Meal Functions

All OAH Conference on American History attendees are invited to take part in several networking events designed to allow you to meet, mingle, and connect with peers who have similar interests or with those who are in similar situations. All but one reception is open to all attendees and includes limited food and beverage, and all paid lunch options offer free or subsidized tickets to specified groups such as graduate students.


FRIDAY, March 31
8:45 am–10:15 am
FREE!

Sponsored by Forrest T. Jones

Morning Mixer: Networking Welcome Breakfast

Kick off your morning with complimentary coffee or tea and a light breakfast. Meet with colleagues and friends, OAH staff, committee members, and leadership to discuss, socialize, and make new connections. In addition, for those who are interested, there will be an opportunity to participate in loosely structured conversations on:

  • Welcoming new members and first-time attendees
  • Publishing a second manuscript
  • Teaching U.S. history in today’s climate
  • Navigating the job market

Submit conversation topics to meetings@oah.org

 

THURSDAY, March 30
6 pm–7:30 pm

Open to all attendees

Complimentary drink ticket included with registration

OAH Opening Night Reception

Celebrate the opening day of the conference with peers in the Exhibit Hall. Enjoy drinks, snacks, and a chance to meet with friends while browsing the exhibits and museum displays. Take this opportunity to visit and talk with exhibitor representatives, plan your book-shopping strategy, and meet colleagues before dinner!


THURSDAY, March 30
6 pm–7:30 pm

Open to all attendees

Sponsored by the Immigration and Ethnic History Society (IEHS)

Dessert Before Dinner

The Immigration and Ethnic History Society invites attendees to the annual reception for graduate students and early career scholars. The IEHS promotes the study of the history of immigration and the study of ethnic groups in the United States, including regional groups, Native Americans, and forced immigrants.


FRIDAY, March 31
6 pm–7:30 pm

By invitation only

Distinguished Members, Donors, and Award Winners Reception

The OAH is pleased to invite our longtime members, major donors, and award winners to a special reception as a token of our appreciation for their continued support and involvement with the organization.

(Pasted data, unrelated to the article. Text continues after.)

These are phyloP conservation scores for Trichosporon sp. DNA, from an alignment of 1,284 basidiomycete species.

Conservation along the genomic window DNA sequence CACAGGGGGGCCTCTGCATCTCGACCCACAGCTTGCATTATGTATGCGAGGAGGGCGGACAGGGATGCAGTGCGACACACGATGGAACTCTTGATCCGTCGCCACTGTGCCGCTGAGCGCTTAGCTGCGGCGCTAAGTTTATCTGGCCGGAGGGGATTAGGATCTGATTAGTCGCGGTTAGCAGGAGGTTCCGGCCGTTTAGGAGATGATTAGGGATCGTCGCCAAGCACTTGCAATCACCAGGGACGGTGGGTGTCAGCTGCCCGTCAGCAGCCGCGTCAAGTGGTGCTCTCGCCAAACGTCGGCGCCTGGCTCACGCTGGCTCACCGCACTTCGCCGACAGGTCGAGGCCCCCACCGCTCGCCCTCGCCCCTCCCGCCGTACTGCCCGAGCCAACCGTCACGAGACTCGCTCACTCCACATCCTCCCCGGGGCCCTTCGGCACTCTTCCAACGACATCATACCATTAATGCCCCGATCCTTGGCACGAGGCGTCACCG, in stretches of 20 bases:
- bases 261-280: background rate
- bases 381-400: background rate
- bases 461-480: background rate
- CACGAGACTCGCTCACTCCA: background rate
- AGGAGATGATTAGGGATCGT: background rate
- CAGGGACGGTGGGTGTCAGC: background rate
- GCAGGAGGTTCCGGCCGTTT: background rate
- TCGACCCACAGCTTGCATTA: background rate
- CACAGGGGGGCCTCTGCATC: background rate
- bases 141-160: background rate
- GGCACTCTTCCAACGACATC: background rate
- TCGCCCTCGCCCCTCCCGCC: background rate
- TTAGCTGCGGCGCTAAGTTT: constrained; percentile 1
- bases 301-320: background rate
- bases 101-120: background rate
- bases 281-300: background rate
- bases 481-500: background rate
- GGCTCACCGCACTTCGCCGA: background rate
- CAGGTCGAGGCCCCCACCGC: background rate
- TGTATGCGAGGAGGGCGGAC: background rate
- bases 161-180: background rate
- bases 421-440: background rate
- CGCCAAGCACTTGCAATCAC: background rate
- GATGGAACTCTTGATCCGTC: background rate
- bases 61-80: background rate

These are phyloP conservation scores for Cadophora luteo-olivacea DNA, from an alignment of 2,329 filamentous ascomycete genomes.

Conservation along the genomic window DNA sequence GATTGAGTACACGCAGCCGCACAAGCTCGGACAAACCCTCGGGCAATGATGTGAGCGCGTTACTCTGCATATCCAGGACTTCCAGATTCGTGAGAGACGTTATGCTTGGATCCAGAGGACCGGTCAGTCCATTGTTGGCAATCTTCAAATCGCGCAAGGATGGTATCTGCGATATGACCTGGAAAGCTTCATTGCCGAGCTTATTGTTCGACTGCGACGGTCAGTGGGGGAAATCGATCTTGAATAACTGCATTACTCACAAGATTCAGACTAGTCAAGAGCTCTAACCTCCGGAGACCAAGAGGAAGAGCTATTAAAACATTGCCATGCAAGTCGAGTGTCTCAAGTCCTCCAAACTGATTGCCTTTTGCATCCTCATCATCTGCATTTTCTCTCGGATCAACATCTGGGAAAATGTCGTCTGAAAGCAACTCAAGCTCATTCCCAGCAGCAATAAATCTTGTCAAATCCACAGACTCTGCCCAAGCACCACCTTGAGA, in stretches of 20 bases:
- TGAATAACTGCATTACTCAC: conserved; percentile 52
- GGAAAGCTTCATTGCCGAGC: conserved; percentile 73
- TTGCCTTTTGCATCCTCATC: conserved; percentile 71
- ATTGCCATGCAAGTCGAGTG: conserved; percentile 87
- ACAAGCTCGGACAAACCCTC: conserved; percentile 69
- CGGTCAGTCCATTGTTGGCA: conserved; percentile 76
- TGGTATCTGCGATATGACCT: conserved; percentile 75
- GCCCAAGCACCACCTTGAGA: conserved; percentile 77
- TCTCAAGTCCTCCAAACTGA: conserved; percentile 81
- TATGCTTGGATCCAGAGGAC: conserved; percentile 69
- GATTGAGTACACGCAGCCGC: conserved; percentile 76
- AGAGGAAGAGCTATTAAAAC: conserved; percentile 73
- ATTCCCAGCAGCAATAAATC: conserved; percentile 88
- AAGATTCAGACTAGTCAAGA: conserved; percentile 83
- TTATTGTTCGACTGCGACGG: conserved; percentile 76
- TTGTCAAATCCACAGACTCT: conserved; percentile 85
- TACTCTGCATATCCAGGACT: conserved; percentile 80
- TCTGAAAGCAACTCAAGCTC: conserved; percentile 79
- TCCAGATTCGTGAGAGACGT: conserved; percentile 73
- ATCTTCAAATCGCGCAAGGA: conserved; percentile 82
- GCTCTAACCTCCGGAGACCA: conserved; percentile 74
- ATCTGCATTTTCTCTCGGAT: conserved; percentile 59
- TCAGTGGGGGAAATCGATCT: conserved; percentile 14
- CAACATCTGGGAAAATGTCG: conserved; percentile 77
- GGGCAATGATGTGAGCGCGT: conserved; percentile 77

FRIDAY, March 31
6 pm–7:30 pm

Open to all attendees

Meet and Mingle

Join us following the Award Ceremony to meet and mingle with attendees, publishers, and committee members. Join in for conversation, make a new aquaintance, or meet up before dinner. Browse the various committee stands to learn about their goals and how you can get involved.


FRIDAY, March 31
6 pm–7:30 pm

Open to all attendees

Community College Reception

We welcome community college faculty to attend this reception which offers an opportunity to share experiences and make lasting connections.  Meet with fellow attendees and representatives from the OAH.


FRIDAY, March 31
6 pm–7:30 pm

Open to all attendees

ALANA Reception

We invite all scholars committed to advancing the histories of people of color in the United States to join us for a reception at #OAH23. Come socialize and learn more about the OAH ALANA Committee and the Huggins-Quarles Dissertation Award. Graduate students and junior faculty are especially encouraged to attend.


SHGAPE Reception 

SHGAPE will host a reception for all SHGAPE members and meeting attendees interested in the study of the Gilded Age and Progressive Era. SHGAPE was formed in 1989 to encourage innovative and wide-ranging research and teaching on this critical period of historical transformation. SHGAPE publishes the quarterly Journal of the Gilded Age and Progressive Era and awards book and article prizes for distinguished scholarship.


SATURDAY, APRIL 1
7:15 pm–8:30 pm

Open to all attendees

 OAH President's Reception

All attendees are cordially invited to the OAH President’s Closing Reception in honor of OAH President Erika Lee. Please join us in thanking her for her service to the organization and the history profession following the OAH Presidential Address.


 

FRIDAY, March 31
12 pm - 1:30 pm

Pre-registration required

Limited seating: 100
Cost: $65
Sponsored by the OAH Committee on the Status of Women in the Historical Profession

Women's Committee Luncheon: A Place at the Nayarit: How a Mexican Restaurant Nourished a Community

Presenter: Natalia Monina, University of Southern California
Chair: Mary Ann Irwin, California History